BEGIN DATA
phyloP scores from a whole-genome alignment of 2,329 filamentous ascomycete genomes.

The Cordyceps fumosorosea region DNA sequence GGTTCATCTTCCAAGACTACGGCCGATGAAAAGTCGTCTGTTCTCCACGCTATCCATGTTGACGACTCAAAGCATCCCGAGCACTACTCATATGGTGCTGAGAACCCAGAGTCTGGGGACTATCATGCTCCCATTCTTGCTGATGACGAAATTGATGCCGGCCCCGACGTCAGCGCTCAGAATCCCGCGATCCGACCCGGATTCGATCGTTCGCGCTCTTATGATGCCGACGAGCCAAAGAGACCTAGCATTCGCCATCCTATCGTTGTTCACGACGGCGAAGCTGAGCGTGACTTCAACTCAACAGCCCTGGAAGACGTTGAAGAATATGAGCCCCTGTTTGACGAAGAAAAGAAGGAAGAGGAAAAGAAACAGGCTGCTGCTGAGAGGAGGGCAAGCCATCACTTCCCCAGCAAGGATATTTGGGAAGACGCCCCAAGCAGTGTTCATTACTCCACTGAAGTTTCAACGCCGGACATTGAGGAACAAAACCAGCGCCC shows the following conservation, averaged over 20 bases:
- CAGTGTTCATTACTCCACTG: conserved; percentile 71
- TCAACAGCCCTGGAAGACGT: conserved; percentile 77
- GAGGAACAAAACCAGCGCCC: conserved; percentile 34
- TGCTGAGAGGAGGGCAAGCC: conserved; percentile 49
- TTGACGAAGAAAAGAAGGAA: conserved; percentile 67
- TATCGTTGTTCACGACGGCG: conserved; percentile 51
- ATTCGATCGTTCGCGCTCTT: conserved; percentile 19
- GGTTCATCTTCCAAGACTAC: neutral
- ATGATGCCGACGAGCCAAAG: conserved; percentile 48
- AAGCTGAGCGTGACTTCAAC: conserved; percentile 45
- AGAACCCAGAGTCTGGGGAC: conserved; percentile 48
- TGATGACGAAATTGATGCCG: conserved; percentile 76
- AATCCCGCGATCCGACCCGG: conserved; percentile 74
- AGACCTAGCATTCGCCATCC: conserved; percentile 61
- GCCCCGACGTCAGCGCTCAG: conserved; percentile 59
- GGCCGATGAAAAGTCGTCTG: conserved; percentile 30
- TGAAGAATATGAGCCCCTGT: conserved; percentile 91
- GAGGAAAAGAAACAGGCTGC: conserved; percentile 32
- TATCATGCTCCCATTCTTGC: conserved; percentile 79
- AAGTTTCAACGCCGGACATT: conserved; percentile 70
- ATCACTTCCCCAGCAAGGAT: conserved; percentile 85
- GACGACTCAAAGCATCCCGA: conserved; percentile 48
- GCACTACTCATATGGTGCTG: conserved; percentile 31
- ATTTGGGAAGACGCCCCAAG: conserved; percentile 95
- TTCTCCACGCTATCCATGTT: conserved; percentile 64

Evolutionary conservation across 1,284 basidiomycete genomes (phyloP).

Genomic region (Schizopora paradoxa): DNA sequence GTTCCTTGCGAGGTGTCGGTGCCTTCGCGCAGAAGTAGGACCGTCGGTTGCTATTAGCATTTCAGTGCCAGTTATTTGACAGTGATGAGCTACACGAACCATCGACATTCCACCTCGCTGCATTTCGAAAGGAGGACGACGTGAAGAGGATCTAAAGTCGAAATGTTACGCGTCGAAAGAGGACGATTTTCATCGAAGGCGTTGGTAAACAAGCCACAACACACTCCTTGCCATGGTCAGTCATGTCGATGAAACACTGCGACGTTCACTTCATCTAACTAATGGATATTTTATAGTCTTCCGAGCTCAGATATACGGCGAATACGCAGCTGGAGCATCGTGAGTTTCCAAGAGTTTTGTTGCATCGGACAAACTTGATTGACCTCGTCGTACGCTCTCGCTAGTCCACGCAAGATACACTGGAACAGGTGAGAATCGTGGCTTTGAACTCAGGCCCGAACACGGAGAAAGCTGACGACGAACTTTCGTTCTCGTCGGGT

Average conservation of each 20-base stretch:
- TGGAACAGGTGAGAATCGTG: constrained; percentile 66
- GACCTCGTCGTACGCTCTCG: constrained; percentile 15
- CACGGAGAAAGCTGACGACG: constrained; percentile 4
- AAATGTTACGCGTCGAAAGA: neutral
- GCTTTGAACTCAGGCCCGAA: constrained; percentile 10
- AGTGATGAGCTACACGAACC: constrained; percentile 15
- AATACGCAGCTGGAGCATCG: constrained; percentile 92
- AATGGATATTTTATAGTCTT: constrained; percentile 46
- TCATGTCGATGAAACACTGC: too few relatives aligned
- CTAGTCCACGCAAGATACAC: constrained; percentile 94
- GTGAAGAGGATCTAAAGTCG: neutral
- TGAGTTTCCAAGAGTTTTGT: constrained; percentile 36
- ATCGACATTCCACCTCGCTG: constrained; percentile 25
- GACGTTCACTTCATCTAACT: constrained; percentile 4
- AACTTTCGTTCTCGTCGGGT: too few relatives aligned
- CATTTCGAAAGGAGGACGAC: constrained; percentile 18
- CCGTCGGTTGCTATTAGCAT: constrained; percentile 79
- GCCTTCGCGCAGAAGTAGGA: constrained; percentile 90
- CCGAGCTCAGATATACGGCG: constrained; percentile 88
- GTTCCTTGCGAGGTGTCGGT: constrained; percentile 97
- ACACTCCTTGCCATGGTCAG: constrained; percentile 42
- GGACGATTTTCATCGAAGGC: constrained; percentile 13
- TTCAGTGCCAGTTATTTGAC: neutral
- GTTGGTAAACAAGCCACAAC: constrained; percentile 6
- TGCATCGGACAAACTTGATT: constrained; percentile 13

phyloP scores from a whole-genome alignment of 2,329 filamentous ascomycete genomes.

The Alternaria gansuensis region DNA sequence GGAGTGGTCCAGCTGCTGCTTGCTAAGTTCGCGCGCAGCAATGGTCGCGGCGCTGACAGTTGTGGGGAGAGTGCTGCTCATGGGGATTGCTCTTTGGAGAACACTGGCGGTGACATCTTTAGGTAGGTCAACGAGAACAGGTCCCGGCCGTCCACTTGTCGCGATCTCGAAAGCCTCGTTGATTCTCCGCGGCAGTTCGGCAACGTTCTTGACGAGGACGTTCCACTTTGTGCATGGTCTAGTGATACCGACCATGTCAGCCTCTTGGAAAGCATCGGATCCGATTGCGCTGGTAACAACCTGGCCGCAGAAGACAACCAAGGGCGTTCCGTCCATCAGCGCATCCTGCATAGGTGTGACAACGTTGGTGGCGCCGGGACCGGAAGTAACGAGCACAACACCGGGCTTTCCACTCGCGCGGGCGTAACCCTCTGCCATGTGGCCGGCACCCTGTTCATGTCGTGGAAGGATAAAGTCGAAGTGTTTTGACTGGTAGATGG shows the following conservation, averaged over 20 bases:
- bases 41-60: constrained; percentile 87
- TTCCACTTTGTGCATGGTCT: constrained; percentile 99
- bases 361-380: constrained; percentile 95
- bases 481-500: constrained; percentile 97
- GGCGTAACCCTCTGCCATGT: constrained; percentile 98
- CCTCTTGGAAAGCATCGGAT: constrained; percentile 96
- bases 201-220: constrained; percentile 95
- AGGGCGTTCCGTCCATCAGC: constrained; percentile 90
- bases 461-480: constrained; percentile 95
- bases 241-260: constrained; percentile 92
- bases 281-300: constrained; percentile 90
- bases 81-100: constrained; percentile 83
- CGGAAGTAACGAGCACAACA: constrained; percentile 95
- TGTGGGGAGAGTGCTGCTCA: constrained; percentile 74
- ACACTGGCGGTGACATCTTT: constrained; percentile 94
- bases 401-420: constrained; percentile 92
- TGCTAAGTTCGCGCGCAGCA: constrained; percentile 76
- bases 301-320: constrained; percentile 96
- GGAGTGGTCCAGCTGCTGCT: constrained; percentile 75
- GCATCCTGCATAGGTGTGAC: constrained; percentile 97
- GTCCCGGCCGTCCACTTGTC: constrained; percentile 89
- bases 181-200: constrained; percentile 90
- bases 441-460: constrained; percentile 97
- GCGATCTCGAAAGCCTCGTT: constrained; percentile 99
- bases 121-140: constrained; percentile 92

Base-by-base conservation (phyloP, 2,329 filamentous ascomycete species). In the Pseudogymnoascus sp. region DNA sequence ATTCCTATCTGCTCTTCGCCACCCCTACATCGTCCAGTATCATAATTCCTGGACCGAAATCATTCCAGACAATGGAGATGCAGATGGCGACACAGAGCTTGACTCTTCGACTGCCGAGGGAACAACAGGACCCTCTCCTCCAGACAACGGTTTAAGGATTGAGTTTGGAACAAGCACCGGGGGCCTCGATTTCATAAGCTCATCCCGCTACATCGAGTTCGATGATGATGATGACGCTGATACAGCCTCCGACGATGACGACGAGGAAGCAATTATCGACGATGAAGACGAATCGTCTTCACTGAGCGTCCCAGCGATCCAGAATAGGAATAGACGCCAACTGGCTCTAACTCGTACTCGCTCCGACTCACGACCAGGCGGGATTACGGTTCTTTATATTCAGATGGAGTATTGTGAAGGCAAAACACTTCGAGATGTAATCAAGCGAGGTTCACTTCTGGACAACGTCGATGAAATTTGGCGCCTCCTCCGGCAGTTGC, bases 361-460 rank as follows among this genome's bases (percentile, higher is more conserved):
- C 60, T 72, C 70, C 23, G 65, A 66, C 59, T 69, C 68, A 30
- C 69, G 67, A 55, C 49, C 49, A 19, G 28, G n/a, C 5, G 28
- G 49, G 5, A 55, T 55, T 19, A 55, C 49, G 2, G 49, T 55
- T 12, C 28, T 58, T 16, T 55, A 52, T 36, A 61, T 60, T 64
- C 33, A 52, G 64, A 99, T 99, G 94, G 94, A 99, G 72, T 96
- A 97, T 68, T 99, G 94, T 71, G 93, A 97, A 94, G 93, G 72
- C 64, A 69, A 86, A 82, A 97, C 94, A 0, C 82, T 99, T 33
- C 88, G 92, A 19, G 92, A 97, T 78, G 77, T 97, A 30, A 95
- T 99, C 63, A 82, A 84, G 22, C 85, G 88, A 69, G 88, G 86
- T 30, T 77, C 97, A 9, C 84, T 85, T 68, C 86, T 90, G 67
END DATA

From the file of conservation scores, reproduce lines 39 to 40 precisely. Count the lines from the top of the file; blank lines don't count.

- TCATGTCGATGAAACACTGC: too few relatives aligned
- CTAGTCCACGCAAGATACAC: constrained; percentile 94